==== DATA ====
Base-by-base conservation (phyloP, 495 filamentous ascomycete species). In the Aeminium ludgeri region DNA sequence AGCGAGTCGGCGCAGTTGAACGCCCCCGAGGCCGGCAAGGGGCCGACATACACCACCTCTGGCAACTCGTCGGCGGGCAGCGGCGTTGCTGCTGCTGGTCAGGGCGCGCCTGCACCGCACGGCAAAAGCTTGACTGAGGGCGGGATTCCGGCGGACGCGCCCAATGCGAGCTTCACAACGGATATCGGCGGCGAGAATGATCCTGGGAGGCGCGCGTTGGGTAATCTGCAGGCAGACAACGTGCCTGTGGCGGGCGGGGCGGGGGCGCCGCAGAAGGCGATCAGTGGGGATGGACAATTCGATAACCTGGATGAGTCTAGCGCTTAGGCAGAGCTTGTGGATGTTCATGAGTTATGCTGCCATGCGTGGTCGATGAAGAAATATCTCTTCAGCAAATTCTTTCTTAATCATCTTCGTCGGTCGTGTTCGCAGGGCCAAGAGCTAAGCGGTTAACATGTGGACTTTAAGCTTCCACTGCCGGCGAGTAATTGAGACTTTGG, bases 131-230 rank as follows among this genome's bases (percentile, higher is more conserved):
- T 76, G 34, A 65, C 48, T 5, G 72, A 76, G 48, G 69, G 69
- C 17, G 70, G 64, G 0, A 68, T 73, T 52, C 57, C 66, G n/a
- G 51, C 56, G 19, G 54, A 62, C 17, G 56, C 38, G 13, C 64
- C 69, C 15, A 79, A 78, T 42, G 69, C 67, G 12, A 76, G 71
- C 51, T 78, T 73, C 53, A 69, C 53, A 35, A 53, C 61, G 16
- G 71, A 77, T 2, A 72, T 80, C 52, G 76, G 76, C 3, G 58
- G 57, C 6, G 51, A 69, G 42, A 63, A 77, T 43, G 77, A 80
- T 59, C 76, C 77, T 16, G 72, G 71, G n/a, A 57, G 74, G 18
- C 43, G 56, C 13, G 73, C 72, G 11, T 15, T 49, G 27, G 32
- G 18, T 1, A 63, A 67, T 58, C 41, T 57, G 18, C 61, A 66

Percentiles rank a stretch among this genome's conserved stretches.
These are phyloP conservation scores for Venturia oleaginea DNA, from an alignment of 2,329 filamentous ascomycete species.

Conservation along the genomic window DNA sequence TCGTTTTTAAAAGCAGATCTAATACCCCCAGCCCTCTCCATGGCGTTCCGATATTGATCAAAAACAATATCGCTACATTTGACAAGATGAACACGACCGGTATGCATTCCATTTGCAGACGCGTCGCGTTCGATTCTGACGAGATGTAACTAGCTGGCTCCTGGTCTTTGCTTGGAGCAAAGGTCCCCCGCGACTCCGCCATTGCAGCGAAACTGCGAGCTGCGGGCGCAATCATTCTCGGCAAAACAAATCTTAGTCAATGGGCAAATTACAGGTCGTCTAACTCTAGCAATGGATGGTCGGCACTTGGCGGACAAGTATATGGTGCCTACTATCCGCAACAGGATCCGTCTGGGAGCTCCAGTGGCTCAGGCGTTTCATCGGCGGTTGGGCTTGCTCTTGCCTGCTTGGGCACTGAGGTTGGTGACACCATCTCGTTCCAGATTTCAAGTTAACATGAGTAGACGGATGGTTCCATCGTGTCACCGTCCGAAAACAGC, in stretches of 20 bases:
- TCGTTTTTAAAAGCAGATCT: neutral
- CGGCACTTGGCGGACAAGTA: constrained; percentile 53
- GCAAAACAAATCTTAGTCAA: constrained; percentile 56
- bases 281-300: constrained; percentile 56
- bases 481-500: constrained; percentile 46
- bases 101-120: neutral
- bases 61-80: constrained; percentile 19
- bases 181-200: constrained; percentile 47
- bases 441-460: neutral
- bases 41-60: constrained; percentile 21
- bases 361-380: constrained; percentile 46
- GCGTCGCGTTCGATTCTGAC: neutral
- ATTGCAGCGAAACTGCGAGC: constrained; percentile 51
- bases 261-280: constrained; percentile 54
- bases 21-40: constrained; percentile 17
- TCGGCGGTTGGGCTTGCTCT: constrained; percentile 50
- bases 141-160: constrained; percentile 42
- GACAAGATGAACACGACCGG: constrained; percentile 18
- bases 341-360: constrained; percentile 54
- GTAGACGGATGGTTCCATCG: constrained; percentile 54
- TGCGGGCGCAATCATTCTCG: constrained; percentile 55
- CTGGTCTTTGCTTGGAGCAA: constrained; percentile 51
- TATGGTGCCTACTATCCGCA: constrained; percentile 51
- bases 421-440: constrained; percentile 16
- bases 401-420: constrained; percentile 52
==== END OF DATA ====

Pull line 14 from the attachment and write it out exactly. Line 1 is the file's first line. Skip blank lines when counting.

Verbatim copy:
Conservation along the genomic window DNA sequence TCGTTTTTAAAAGCAGATCTAATACCCCCAGCCCTCTCCATGGCGTTCCGATATTGATCAAAAACAATATCGCTACATTTGACAAGATGAACACGACCGGTATGCATTCCATTTGCAGACGCGTCGCGTTCGATTCTGACGAGATGTAACTAGCTGGCTCCTGGTCTTTGCTTGGAGCAAAGGTCCCCCGCGACTCCGCCATTGCAGCGAAACTGCGAGCTGCGGGCGCAATCATTCTCGGCAAAACAAATCTTAGTCAATGGGCAAATTACAGGTCGTCTAACTCTAGCAATGGATGGTCGGCACTTGGCGGACAAGTATATGGTGCCTACTATCCGCAACAGGATCCGTCTGGGAGCTCCAGTGGCTCAGGCGTTTCATCGGCGGTTGGGCTTGCTCTTGCCTGCTTGGGCACTGAGGTTGGTGACACCATCTCGTTCCAGATTTCAAGTTAACATGAGTAGACGGATGGTTCCATCGTGTCACCGTCCGAAAACAGC, in stretches of 20 bases: